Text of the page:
Actress Alison Pill is One to Watch
by scott huver
Actress Alison Pill is taking Hollywood by storm.
"I've never been famous," says Alison Pill with a hint of pride at her presumably low public profile. "I'm just a working actor."
But the 26-year-old Toronto native—who has of late quietly racked up an impressive array of eye-catching credits working for big-league directors in films including Milk, Scott Pilgrim vs. the World, and Midnight in Paris—should brace herself for that to change. TV audiences are about to "discover" Pill in her next project, The Newsroom, already the subject of much buzz thanks to a pedigree that includes wildly admired wordsmith Aaron Sorkin and the highly acclaimed network HBO.
"I feel very close to Maggie Jordan," says Pill of her role in the ensemble drama set at a fictional cable news channel that seems crafted specifically for her. "I was confused as to how Aaron had written a part for me—about me—and didn't know me." An awkward, ambitious young woman making her way in New York's still-male-dominated field of broadcast news while juggling the inherent dramas of navigating her 20s? Pill gets it: "For a lot of overachieving women, it's an awkward time, because you're trying to figure out a lot of things at once."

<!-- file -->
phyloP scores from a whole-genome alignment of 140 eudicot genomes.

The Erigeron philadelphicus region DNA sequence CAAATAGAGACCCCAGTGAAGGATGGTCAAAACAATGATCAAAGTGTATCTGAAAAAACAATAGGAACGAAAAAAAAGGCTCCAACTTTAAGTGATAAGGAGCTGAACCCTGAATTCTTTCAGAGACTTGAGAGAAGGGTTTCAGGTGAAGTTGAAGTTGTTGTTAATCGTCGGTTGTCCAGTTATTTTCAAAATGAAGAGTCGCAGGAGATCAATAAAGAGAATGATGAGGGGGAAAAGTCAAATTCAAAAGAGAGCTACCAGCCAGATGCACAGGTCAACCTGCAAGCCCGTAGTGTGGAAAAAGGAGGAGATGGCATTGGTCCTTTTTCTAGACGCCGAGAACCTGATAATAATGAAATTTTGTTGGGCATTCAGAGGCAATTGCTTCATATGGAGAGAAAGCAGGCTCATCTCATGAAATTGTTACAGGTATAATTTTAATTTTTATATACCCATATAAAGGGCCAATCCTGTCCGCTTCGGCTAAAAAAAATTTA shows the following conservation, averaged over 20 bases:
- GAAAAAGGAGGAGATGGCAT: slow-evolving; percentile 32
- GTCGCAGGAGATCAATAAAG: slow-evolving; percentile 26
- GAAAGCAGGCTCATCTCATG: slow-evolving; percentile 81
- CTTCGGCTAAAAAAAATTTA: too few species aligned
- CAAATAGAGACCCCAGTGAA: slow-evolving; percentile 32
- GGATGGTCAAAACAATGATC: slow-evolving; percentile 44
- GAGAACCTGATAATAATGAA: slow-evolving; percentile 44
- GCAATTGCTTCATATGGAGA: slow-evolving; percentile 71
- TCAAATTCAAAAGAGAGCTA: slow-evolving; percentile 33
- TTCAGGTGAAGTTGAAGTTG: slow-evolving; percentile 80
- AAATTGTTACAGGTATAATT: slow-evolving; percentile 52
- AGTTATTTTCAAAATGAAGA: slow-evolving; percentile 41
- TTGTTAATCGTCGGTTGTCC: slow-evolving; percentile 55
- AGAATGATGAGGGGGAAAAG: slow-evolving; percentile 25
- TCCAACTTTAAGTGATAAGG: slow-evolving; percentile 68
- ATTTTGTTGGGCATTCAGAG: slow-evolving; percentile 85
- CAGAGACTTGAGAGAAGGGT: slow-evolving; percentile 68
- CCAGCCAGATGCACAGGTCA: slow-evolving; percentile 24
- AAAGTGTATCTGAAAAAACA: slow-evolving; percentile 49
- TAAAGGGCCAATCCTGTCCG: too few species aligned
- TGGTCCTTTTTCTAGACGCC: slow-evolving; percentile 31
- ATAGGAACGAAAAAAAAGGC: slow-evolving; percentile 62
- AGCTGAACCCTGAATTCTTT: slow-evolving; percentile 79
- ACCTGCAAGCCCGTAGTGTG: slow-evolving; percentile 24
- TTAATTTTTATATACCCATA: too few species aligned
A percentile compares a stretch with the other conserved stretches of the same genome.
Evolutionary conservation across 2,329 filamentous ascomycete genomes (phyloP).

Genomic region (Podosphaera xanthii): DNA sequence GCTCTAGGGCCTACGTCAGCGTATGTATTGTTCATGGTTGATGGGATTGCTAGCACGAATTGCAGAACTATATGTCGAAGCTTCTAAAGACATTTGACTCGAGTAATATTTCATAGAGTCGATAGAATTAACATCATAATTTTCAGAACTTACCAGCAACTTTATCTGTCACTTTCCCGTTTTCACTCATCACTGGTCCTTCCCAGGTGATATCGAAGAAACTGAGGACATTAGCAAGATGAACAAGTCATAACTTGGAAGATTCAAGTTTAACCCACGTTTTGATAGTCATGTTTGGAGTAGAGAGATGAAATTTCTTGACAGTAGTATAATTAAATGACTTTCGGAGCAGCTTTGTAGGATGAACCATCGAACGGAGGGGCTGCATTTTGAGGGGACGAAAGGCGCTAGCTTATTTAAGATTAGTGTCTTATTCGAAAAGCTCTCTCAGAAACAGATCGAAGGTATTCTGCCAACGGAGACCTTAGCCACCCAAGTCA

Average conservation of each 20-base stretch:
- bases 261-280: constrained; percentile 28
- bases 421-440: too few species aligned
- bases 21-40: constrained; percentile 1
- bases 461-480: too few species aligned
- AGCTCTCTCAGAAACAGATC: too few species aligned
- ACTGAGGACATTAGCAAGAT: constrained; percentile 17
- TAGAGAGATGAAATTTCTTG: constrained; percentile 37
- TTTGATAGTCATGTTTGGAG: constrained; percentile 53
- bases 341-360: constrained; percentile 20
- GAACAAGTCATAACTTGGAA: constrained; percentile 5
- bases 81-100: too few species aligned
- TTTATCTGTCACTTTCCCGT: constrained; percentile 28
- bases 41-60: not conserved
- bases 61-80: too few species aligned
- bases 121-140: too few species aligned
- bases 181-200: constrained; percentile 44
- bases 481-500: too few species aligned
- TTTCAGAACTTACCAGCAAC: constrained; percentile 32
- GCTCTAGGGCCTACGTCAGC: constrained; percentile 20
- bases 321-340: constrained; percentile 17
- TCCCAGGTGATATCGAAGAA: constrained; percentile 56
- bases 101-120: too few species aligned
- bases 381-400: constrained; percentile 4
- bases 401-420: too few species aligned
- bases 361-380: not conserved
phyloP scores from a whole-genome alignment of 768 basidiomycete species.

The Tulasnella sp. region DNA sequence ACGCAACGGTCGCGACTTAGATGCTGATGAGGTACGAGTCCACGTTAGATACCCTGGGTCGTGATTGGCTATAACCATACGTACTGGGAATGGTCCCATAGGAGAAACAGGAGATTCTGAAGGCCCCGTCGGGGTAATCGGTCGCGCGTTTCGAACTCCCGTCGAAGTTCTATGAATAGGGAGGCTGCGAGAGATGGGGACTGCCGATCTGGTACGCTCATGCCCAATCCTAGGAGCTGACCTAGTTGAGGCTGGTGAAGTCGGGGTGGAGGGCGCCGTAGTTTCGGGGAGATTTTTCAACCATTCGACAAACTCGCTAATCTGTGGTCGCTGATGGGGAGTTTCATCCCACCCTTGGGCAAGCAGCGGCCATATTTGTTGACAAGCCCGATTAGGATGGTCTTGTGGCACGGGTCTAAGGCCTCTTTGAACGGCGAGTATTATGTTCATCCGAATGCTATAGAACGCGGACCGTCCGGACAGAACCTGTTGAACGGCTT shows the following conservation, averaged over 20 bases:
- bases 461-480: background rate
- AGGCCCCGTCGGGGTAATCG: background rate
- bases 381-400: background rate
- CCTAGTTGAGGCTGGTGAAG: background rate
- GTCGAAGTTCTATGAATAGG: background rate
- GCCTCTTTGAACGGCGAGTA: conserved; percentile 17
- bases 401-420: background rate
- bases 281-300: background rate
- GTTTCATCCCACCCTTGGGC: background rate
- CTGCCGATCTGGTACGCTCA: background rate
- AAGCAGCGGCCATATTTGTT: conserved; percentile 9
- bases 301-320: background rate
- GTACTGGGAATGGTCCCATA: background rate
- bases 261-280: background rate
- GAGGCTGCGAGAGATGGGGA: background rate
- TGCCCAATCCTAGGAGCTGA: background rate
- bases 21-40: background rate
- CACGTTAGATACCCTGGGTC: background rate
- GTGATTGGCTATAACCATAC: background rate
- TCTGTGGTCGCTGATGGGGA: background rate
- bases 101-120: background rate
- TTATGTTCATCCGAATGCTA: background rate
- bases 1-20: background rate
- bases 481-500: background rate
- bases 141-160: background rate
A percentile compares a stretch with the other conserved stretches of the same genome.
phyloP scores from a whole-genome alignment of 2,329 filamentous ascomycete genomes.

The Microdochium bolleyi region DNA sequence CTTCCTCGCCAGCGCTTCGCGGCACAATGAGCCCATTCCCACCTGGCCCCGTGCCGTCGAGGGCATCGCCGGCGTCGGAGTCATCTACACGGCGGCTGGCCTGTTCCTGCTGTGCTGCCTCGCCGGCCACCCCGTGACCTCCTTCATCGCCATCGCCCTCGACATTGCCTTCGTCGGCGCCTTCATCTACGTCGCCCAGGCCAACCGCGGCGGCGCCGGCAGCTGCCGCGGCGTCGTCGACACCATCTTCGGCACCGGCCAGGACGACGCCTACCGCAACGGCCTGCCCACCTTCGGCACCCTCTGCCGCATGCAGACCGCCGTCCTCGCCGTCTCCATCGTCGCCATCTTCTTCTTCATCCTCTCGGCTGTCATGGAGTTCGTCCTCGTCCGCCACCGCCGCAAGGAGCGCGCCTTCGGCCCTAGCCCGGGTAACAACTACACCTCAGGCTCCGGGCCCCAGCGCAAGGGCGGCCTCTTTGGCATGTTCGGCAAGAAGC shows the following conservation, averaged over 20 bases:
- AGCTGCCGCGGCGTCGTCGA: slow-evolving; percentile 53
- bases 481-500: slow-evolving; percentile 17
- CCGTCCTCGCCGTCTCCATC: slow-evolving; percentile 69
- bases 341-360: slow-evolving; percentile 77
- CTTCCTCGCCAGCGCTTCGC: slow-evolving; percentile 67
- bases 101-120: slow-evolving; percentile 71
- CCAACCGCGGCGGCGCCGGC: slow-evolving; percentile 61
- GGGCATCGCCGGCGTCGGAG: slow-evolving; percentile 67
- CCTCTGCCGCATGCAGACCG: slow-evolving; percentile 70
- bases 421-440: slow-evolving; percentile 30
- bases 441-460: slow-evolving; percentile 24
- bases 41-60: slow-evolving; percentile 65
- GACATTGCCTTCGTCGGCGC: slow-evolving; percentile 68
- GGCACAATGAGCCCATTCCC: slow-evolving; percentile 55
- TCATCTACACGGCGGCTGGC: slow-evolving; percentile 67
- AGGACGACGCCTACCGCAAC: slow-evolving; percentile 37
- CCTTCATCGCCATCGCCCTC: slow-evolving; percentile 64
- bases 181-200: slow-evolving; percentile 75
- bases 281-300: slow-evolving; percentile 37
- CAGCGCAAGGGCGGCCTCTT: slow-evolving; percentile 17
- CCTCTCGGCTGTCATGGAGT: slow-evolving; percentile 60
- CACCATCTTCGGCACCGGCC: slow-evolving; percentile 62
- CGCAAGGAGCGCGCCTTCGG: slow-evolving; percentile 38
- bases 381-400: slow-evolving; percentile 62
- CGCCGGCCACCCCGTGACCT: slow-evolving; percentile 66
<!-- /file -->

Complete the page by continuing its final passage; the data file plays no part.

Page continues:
Ironically, she comes to the role confidently, though she's yet to visit a real-life newsroom for inspiration. "The thing about Sorkin is that he literally gives you everything you need," she says. "There's very little I have to figure out on my own." And the rhythms of his signature rapid-fire dialogue, she believes, are coded in her DNA. "I watched every episode of The West Wing I don't know how many times. I'd seen Sports Night, Studio 60 on the Sunset Strip, and I'd grown up with his movies like The American President. I feel like it's in my bones."
If Sorkin's attentions weren't enough, she's working with another iconic auteur—again: Pill reunites with Woody Allen (who wrote and directed Midnight in Paris) for June's To Rome with Love. "I play an American girl who goes to Rome and falls in love with an Italian man," she says. "Her parents have to meet the family, and craziness ensues." And she's working with Allen on camera as well this time. "It was amazing to watch that transition from Woody Allen [the director] to Woody Allen [the performer]. As a director, he's usually in the corner somewhere, and he talks very softly. As a performer there were takes where I'd just be sitting there going, Thank God I'm off camera, because I'm choking trying not to laugh!"
As to the question of her probably fleeting anonymity, Pill—engaged to actor Jay Baruchel, whom she met while costarring with him in the movie Goon, the hockey comedy he also penned—posits that even if she becomes famous, she may never know it. "My fiancé and I have a house in Montreal, and when I'm not working, that's where I want to be. I don't know whether my life will change so drastically when I'm going to the Provigo and getting groceries," she says. "I don't think anybody in Montreal is going to be too chuffed about it."
Photography by david needleman; styling by hope hanafin; hair and makeup by jeffrey paul at exclusive artists management. Shirt and belt, h&m. Sweater, abercrombie & fitch. Skirt, paul smith. Shoes, nine west. Jewelry, stylist's own. Shot on location at the redbury.
LAC celebrates the women of its May/June 2013 issue at Palihouse in West Hollywood.